Uncles Reportedly Gather Near Block 26 New Upper Changi Road For Horse Betting

Though we’re in the midst of an unprecedented Covid-19 surge and seniors are advised to stay home, some old habits die hard.

Betting on horse racing is still a popular pastime among older folks, and it seems that safe distancing measures won’t deter many of them.

The vicinity of a coffee shop in Bedok is famous for this activity, and it’s reportedly still packed with crowds of uncles despite the best efforts of the authorities to discourage them.

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According to residents, the crowds are a regular presence, gathering there 3 times a week.

Horse-racing holy land in Bedok

The coffee shop, located at Block 26 New Upper Changi Road, has been called a “horse-racing holy land”, reported Lianhe Zaobao.

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Uncles and aunties have been seen crowding around the walkway, openly betting on races.

This has caused consternation to many residents, according to Zaobao.

Over 50 people spotted, some not wearing masks properly

62-year-old retired resident Mr Wang told the paper he saw more than 50 people in the walkway betting on horses on Friday (1 Oct).

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Some weren’t wearing their masks properly, neither were they keeping a safe distance from one another.

The crowds would usually gather 3 times a week – Wednesday, Friday and Saturday – which are apparently the horse-racing days.

Pavilion fenced off, but to no avail

Mr Wang also said that the pavilion next to the coffee shop was fenced off about 2 weeks ago, ostensibly to prevent crowds from gathering.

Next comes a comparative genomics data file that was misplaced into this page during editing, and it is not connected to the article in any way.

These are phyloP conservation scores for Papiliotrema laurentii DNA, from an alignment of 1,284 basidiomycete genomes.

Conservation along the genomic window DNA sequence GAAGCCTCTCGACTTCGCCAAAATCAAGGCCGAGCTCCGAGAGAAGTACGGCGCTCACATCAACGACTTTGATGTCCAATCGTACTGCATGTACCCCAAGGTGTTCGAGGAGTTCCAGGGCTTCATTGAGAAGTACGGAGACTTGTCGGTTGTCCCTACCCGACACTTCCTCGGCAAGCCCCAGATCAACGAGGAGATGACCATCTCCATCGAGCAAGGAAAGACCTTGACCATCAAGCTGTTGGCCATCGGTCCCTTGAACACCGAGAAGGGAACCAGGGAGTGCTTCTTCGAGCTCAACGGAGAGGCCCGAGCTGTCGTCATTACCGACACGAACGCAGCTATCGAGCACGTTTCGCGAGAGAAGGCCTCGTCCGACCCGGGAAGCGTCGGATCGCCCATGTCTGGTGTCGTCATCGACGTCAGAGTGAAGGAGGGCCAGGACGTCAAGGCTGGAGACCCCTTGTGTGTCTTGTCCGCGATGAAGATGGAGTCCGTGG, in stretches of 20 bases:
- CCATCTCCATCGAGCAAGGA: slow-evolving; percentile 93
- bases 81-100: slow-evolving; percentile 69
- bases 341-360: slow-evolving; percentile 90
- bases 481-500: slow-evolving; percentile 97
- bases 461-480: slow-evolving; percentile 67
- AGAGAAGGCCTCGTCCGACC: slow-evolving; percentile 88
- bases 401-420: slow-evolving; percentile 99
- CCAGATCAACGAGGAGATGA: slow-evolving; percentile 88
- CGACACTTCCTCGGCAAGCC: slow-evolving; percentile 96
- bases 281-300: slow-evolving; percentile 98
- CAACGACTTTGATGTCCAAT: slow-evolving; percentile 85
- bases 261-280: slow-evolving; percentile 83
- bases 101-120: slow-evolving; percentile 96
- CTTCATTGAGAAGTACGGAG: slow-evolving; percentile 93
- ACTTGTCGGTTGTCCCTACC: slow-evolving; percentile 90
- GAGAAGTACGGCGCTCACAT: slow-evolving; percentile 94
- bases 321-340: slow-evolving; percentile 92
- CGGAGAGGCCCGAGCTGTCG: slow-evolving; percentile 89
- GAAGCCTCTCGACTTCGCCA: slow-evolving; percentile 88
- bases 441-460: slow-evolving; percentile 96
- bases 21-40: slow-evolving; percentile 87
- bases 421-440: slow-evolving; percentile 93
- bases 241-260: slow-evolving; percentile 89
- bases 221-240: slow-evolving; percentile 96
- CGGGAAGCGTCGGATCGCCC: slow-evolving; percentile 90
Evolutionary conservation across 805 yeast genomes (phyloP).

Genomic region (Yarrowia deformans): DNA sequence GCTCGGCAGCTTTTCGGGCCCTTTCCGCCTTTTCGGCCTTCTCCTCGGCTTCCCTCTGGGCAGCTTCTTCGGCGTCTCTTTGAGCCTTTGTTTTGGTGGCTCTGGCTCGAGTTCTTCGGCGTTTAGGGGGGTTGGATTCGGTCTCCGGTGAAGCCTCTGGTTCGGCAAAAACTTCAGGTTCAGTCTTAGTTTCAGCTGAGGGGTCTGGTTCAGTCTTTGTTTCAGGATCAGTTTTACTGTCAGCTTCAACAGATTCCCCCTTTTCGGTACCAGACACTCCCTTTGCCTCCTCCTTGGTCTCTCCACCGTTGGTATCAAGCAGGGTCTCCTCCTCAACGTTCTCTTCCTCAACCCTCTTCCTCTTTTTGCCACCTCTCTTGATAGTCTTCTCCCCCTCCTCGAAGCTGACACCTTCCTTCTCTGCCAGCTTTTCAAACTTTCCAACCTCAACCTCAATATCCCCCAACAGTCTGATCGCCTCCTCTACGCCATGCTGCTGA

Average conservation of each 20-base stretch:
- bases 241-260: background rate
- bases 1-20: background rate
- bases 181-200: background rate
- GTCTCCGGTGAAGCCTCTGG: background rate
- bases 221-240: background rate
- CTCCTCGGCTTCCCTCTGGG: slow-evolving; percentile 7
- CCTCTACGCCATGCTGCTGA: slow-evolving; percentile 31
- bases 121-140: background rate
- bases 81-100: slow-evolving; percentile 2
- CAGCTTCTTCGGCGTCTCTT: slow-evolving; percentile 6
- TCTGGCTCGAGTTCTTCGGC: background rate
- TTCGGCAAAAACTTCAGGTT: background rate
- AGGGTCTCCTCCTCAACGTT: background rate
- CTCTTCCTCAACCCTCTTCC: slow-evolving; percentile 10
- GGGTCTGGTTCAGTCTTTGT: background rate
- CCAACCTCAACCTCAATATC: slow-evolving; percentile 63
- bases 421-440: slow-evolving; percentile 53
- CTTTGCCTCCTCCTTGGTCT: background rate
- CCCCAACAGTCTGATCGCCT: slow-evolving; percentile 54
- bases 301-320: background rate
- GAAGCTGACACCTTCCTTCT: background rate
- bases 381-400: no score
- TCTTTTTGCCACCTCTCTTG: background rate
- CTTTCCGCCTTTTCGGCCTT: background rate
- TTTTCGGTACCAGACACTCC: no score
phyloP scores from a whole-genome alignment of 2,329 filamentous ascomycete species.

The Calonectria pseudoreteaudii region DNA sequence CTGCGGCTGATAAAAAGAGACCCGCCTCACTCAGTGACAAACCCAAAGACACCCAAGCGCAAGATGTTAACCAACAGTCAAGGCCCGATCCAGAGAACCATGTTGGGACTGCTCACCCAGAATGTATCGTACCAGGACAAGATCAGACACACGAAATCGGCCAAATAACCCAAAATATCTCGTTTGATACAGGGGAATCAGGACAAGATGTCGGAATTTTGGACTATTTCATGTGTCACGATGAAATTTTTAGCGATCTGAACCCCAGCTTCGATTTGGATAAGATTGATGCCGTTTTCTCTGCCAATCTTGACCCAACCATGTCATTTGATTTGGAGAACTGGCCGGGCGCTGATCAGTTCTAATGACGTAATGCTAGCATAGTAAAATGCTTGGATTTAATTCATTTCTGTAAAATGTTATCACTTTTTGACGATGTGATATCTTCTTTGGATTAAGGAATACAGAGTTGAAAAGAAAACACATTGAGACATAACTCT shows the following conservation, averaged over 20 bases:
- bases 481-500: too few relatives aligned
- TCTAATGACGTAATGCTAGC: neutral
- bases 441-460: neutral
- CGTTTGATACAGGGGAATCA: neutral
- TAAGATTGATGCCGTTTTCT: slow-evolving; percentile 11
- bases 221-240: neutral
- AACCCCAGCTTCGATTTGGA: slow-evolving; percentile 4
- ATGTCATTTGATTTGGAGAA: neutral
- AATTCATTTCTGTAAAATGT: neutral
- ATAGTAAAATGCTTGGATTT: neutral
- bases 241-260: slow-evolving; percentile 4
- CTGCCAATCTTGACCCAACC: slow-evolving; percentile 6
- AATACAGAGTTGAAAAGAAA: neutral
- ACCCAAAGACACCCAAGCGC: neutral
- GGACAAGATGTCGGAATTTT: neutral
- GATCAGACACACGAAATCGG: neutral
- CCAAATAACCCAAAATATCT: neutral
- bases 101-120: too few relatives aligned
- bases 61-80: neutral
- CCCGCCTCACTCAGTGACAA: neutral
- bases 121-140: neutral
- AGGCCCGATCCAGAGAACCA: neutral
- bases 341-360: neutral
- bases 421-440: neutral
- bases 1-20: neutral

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However, this didn’t help, as the crowd just moved elsewhere, and the betting went on.

He hoped that the police would strengthen enforcement there as the avid gamblers don’t seem to care that the pandemic situation in Singapore is worsening.

Crowd throngs area on 2 Oct

On Saturday (2 Oct), at about 3pm, Zaobao observed more than 50 people in and around the walkway.

Some were filling out betting slips, and others watched the races on their phones. 2 or 3 were seen with large stacks of $50 notes.

As the pavilion was closed off, punters sat inside the coffee shop or milled around in small groups outside.

1 uncle was also seen removing the netting on a nearby bench to sit down.

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Others sat and squatted in groups, pulling down their masks to smoke and drink.

There are about 15 benches in the open area between blocks 25 and 26, but some of them are missing.

It was also observed that the crowd left behind rubbish like betting slips, cups, cans and tissues.

Tough to eradicate problem

Another retired resident, 63-year-old Ms Deng, said the problem of gamblers crowding the area has existed for more than 4 years.

She thinks that as some of the seniors live alone and have nobody to take care of them, they’ve no choice but to go out to shop and buy food.

Mr Chen, a 32-year-old company director, believed that the situation would be tough to improve.

Other residents told Zaobao that the situation would improve when the authorities implemented new measures, and the crowd would lessen.

However, the uncles have come back in force recently.

The pandemic is harder on seniors

It might be alarming to see huge crowds of uncles in Bedok as Singapore’s Covid-19 cases skyrocket.

After all, when groups of seniors gather, the chances of a cluster forming among the more vulnerable members of society are greater.

However, the pandemic may be harder on our seniors, who’re used to a certain way of life.

Amid this challenging situation, it may help to empathise and approach them with kindness to help them understand.

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Featured image adapted from Shin Min Daily News on Facebook and Facebook.